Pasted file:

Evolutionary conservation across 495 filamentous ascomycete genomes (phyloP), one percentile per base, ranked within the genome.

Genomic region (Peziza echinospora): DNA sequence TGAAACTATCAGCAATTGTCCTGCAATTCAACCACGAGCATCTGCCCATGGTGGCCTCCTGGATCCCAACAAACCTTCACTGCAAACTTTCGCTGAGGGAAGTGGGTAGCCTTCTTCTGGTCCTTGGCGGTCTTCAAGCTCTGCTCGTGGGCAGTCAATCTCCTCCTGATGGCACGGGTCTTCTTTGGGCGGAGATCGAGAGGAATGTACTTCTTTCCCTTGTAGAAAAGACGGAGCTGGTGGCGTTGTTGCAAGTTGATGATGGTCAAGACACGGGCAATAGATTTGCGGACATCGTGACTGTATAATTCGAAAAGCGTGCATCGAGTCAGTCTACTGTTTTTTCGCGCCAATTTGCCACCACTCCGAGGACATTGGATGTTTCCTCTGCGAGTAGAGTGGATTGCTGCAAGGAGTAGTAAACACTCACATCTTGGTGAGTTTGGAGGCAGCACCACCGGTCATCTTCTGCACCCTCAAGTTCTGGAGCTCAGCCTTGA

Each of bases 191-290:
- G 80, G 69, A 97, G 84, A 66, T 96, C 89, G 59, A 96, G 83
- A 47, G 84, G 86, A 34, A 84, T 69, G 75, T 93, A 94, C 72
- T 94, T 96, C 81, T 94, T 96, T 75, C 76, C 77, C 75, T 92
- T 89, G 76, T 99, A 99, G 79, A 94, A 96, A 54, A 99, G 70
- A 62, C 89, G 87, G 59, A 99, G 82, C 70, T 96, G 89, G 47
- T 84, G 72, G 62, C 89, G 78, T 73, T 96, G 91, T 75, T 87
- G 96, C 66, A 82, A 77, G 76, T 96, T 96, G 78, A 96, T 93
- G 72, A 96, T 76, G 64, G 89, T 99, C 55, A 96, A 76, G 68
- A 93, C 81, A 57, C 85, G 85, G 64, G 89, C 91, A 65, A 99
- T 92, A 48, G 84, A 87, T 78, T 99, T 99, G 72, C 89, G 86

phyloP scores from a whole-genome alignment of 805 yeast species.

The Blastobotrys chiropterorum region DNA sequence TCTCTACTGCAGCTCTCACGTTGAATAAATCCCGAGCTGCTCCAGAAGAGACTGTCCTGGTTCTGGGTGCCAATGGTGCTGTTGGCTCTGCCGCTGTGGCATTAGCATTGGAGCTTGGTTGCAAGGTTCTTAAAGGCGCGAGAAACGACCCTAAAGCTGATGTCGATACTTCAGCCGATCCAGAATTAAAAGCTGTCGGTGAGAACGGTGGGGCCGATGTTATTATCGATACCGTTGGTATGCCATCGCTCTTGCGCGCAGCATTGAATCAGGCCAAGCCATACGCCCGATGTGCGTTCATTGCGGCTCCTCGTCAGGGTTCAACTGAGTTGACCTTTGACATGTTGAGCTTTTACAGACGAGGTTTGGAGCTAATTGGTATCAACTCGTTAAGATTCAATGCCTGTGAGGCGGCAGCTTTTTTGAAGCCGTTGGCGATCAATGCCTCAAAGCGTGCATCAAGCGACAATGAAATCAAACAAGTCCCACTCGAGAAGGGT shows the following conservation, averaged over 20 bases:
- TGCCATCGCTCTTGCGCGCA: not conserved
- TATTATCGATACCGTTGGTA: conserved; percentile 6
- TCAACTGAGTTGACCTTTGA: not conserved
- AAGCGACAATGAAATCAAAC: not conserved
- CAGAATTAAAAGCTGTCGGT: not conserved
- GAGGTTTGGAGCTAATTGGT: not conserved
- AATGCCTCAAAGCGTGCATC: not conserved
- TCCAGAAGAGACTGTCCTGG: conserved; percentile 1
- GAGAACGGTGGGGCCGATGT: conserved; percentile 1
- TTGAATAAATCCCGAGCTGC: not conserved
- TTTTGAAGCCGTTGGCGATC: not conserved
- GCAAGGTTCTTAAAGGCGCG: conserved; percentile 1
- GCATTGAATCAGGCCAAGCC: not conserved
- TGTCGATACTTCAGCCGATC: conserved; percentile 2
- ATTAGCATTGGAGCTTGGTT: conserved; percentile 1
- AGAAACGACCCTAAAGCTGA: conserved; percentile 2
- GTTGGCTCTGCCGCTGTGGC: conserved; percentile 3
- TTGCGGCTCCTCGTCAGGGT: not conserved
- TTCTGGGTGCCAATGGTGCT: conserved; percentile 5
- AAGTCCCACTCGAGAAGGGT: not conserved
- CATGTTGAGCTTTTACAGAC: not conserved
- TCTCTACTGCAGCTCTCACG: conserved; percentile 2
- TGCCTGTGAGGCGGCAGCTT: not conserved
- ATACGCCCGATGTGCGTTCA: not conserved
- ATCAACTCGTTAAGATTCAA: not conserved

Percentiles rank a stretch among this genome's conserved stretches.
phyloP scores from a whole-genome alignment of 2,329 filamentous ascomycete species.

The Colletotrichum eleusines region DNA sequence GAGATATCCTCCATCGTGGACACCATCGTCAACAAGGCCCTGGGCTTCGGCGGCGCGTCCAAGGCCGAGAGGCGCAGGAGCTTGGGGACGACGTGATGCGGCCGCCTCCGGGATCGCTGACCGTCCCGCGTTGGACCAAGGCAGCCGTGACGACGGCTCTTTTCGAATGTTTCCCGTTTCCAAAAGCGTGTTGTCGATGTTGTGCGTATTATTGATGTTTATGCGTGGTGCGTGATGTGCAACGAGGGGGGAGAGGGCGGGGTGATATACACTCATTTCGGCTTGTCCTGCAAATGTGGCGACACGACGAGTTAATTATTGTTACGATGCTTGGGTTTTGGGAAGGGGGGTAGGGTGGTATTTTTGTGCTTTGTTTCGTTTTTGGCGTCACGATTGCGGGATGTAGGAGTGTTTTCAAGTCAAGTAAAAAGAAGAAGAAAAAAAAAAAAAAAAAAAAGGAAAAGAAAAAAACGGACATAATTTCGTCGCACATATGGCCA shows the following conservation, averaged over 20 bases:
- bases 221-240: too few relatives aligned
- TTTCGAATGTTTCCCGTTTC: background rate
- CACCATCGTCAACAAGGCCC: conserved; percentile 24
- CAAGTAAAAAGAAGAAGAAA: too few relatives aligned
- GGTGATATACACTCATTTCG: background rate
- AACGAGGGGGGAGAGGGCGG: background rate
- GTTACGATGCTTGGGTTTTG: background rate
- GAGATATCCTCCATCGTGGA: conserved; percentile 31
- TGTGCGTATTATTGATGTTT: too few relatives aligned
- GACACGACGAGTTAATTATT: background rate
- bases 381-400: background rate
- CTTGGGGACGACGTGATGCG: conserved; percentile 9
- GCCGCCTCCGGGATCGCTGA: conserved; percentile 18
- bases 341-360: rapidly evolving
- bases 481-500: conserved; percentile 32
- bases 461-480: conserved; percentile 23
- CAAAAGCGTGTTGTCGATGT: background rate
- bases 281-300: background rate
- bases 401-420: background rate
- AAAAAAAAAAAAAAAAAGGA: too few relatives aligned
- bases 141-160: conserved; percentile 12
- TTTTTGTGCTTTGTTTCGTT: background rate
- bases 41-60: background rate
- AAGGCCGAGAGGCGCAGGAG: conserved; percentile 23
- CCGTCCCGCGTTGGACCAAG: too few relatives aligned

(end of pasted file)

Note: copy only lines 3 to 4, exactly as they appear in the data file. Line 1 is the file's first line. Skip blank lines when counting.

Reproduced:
Each of bases 191-290:
- G 80, G 69, A 97, G 84, A 66, T 96, C 89, G 59, A 96, G 83